No, don’t smoke weed if you’re pregnant or breastfeeding.
If you’re still smoking and you just found out you’re pregnant, stop. Lots of smart people — like most obstetricians and pediatricians — agree that it isn’t worth the risk to your developing fetus.
That’s the short answer. The background is more nuanced. There aren’t a ton of data about weed smoking and pregnancy because it’s unethical to ask pregnant women to use marijuana to compare them with those who abstain.
But what studies exist show ingesting marijuana while pregnant can lead to early delivery and lower birth weight, as well as learning and behavioral impairments for your kid later in life. These studies show the risk exists even when accounting for use of tobacco or other drugs and alcohol.
See our related article on whether or not you should use cannabis when trying to get pregnant.
But if you’re prescribed marijuana by a doctor for a serious medical condition, talk to your doctor as soon as possible about what you should do. As with other drugs that may potentially harm a fetus or complicate pregnancy for the mother, your doctor should weigh the benefits against the risks and tell you exactly what you should do.
For example, if you’re a case in which marijuana or a derivative is prescribed for a seizure disorder, an increase in seizures caused by stopping medication may pose more risk to the baby than cannabis, itself.
Still, such situations are rare, and those decisions need to be made in consultation with a physician.
What do doctors say about smoking weed while pregnant?
The American Academy of Pediatricians (AAP) released its guidelines in 2018 concerning marijuana use during pregnancy. Those guidelines counsel against cannabis use in any form during pregnancy and breastfeeding.
“Marijuana is one of the most widely used substances during pregnancy in the United States,” according to the AAP study. “Social media is used to tout the use of marijuana for severe nausea associated with pregnancy. Emerging data on the ability of cannabinoids to cross the placenta and affect the development of the fetus raise concerns about both pregnancy outcomes and long-term consequences for the infant or child.”
A study from the 1990s showed regular cannabis use by expectant mothers (several times per week) put their kids significantly behind those of non-pot-smoking moms in learning and behavior measures recorded when the children were three years old.
Other studies have shown significantly lower birth weight and fetal size caused by maternal cannabis use, and those weed-smoking mothers tended to deliver almost a week earlier than their non-cannabis-using counterparts.
Not only does ingesting marijuana cause problems during pregnancy, but it can also keep you from getting pregnant at all.
Does Marijuana Help with Morning Sickness?
Lots of anecdotes around the internet say expectant mothers with severe nausea can find relief by ingesting cannabis.
Check out our article on how cannabis can be used to treat nausea, in general.
This may be true, but according to the AAP, there’s no scientific evidence on how effective this is, and several relatively safe and functional anti-morning sickness remedies are already available.
Once again, it comes down to a risk-benefit analysis. It’s safe to say most physicians would direct you to an approved treatment like vitamin B6 or doxylamine — especially in the absence of any clinical studies about cannabis for pregnancy-related nausea and vomiting.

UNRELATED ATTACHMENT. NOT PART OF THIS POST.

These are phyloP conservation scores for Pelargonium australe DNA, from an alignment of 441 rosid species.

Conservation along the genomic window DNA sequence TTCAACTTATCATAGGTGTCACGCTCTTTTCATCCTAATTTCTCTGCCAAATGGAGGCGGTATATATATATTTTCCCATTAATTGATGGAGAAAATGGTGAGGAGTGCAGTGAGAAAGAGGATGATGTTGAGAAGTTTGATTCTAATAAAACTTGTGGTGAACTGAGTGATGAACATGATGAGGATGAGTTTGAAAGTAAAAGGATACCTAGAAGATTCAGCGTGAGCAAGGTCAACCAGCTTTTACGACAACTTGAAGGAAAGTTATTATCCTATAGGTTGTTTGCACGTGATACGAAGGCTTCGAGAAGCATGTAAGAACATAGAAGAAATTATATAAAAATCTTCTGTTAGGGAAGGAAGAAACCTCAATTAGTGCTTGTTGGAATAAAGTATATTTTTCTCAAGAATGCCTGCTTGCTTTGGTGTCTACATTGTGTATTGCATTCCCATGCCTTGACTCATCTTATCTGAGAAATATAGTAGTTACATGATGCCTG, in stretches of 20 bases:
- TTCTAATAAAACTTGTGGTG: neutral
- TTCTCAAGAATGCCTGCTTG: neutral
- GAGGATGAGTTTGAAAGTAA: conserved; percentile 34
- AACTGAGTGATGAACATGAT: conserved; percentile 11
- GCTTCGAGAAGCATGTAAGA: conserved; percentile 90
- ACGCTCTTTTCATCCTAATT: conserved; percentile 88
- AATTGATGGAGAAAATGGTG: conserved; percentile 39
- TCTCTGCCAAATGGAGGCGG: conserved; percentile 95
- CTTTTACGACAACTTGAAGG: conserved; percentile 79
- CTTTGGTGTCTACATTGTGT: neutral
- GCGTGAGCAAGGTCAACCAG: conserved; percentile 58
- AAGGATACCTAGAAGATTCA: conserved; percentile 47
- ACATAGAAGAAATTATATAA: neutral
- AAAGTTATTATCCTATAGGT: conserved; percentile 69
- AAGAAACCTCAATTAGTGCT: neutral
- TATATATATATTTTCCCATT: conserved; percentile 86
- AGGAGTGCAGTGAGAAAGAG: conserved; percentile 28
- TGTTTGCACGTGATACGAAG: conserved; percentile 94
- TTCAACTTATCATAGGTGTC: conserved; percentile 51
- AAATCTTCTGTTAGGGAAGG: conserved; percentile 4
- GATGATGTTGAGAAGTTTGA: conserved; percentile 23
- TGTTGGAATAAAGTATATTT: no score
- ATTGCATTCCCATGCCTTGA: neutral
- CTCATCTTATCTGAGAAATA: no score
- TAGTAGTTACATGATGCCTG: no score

What if I’m addicted to a ‘hard’ drug and use marijuana instead while I’m pregnant?
In the substance abuse treatment community, there’s a lot of debate about weaning opioid-, methamphetamine- or other drug-addicted people off those “hard” drugs while substituting marijuana.
This strategy is called “harm reduction”. Other examples include efforts to provide users with clean needles to prevent the spread of HIV, or efforts move addicts from heroin to the more controllable methadone.
Research shows many drug-addicted mothers often take the pot substitution approach on their own as a sort of common-sense, folk medicine approach.
If you were to ask a pediatrician whether it was worse for an expectant mother to drink alcohol, take methamphetamines or inject heroin during pregnancy, they would likely say marijuana was the least harmful of the three.
But that doesn’t mean the doctor would recommend it. It’s important to understand that none of these are good options.
If you are pregnant, you should tell your doctor about all the substances you are using or have used since you became pregnant. They are bound by a confidentiality oath. As a result, they can’t get you in trouble with authorities, or even your spouse without exposing themselves to legal action.
Their interest is, by law and professional ethics, in telling you what you need to know to maintain your health and the health of your baby.
Can I smoke weed while breastfeeding?
Don’t do it, Mama.
It stands to reason, however, if phytocannabinoids (the cannabinoid chemicals from marijuana, as opposed to the body’s naturally occurring cannabinoids) can harm a fetus, they can harm a nursing infant.
The answer, as it is to most of the questions posed in this article, is simple: Why take the chance?
Smoking Weed While Pregnant References:
Harm Reduction: National and International Perspectives
James A. Inciardi and Lana D. Harrison, Editors
Sage International Publications
“Effect Of Marijuana Use In Pregnancy On Fetal Growth”
Elizabeth E. Hatch and Michael B. Bracken
American Journal of Epidemiology
“The association of marijuana use with outcome of pregnancy.”
S Linn, S C Schoenbaum et al
The American Journal of Public Health
“Marijuana use during pregnancy and decreased length of gestation”
P.A. Fried et al
American Journal of Obstetrics & Gynecology